Emerging advantage

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Few people know the emerging markets as well as he does. And few people have made as much money as he has, from investing in the BRICS countries. Mark Mobius, executive director of Templeton Emerging Markets Group, granted BRICS Business Magazine an exclusive interview, analysing the investment attractiveness and prospects of each of the BRICS countries.

I was initially attracted to emerging markets when I began my career as a global investor and have continued to find them both fascinating and rewarding for over 40 years. Emerging markets offer a pool of investment opportunities in terms of companies with high growth potential. Our investment philosophy at Templeton Emerging Markets Group is built upon a disciplined yet flexible, bottom-up approach to long-term, value-oriented emerging markets investing.

Emerging markets, BRICS countries (traditionally Brazil, Russia, India, and China [to which I would also add South Africa]) included, now represent about a third of the world’s stock market capitalization. Moreover, this year average growth rate for emerging markets is expected to be around 5% versus 1% in developed countries according to IMF projections. Given good growth projections, generally better debt-to-GDP ratios and higher foreign reserves than many developed countries, these markets should do well in the long-term. Domestic demand—driven by rising incomes and the maturing of a young working population—will also play an integral role in emerging countries’ growth.

We believe the BRICS nations have a better economic outlook right now than many developed economies, which are still weighed down by sluggish growth and debt. The investment community fears that emerging markets will see growth weaken in the future rather than strengthen. However, there are good reasons to remain optimistic about the prospects of the BRICS countries.


Brazil remains an attractive investment destination for long-term investors despite slowing domestic growth and uncertainty in the global economy. However, its competitive position is at risk of slipping as a result of the heightened economic challenges the country has experienced since the beginning of 2012. In 2011, Brazil’s growth eased to 2.7% after having reached 7.5% in 2010. The Eurozone crisis and the impact of a stronger Real on the competitiveness of Brazilian industry are partially to blame for this slowdown.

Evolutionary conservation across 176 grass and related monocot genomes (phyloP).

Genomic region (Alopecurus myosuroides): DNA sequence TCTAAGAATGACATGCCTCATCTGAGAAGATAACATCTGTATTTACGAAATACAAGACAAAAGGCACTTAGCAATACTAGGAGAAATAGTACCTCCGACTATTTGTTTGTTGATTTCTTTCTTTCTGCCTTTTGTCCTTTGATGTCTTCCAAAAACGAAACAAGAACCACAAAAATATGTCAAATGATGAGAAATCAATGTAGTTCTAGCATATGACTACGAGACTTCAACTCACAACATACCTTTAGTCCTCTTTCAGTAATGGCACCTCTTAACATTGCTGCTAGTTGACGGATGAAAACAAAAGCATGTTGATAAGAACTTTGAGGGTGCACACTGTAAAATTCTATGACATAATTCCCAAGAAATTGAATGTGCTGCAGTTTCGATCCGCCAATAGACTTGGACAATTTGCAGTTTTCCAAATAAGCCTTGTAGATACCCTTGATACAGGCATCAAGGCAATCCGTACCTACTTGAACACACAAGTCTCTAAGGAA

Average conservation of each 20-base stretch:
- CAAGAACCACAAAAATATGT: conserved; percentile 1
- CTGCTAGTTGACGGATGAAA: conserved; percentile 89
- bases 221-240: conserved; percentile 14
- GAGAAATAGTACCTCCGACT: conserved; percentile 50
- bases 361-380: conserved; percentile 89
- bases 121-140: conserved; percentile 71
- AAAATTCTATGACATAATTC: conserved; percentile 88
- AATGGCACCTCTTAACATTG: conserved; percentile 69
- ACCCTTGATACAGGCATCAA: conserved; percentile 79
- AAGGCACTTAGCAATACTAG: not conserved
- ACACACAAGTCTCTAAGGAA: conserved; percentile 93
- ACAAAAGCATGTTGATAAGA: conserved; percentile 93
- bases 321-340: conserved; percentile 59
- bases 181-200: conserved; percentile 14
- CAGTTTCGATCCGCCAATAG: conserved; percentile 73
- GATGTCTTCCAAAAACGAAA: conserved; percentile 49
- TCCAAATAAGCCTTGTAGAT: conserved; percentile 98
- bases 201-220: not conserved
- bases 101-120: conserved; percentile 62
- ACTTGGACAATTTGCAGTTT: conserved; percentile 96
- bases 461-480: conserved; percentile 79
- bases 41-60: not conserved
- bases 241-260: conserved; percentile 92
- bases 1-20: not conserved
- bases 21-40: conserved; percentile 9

The BRICS dossier

Mark Mobius is a global investor and manager, one of the biggest and most influential investors to specialise in the developing markets. In 30 years of investments in the companies of the developing countries, he has won a multitude of prestigious awards, including the Best Emerging Markets Equity Manager, Closed-End Fund Manager of the Year, Investment Trust Manager of the Year and many others. In 2006 Asiamoney magazine placed this international financier on its list of Top 100 Most Powerful and Influential People.

He admits that he spends most of his time—250 days each year—on the road, and has already visited companies in virtually every corner of the planet. “After chalking up over 30 million miles of flight time, I’m proud to achieve the status of a full-time nomad. I would rather see with my own eyes what’s happening in a company or country,” he writes in his blog.

Moreover, Mobius has penned several books, including Trading with China, The Investor’s Guide to Emerging Markets and Passport to Profits.

However, Brazilian policymakers are paying attention to these challenges and appear to be steering the economy in the right direction. The Central Bank has cut its key interest rate in a continued effort to stimulate the domestic economy, has stepped up intervention in the foreign exchange market to help push the Real lower, and has tightened capital inflow controls. Brazil’s government has also taken a number of actions to support export of manufactured goods. The upcoming 2014 FIFA World Cup and 2016 Summer Olympics as well as the government’s plans to invest $65bn in infrastructure development provide reasons for investors to remain positive on the country’s development.

Emerging markets now represent about a third of the world’s stock market capitalization

My research team and I continue to like the long-term investment potential of Brazil. In particular, we like the energy, financials and materials sectors, while rising incomes and higher living standards of a young, working population have the potential to drive domestic consumption. Should these trends continue, Brazil’s sluggish growth may turn into a growth spurt in the future.


We think Russia has evolved a great deal as an investment destination in the past two decades and holds great potential, although there is still more work to be done to open the markets and instill investor confidence. In the first quarter of 2012, Russia was the only BRICS nation to experience acceleration in GDP growth from the prior quarter (to 4.9% from 4.8%). Russia also boasts enviably low levels of leverage in its economy; its debt-to-GDP ratio was 8.7%1 in 2011 and domestic credit as a percentage of GDP was 45.9%. It also has coffers of $500bn in foreign reserves and is a major global producer of many commodities, including energy and precious metals.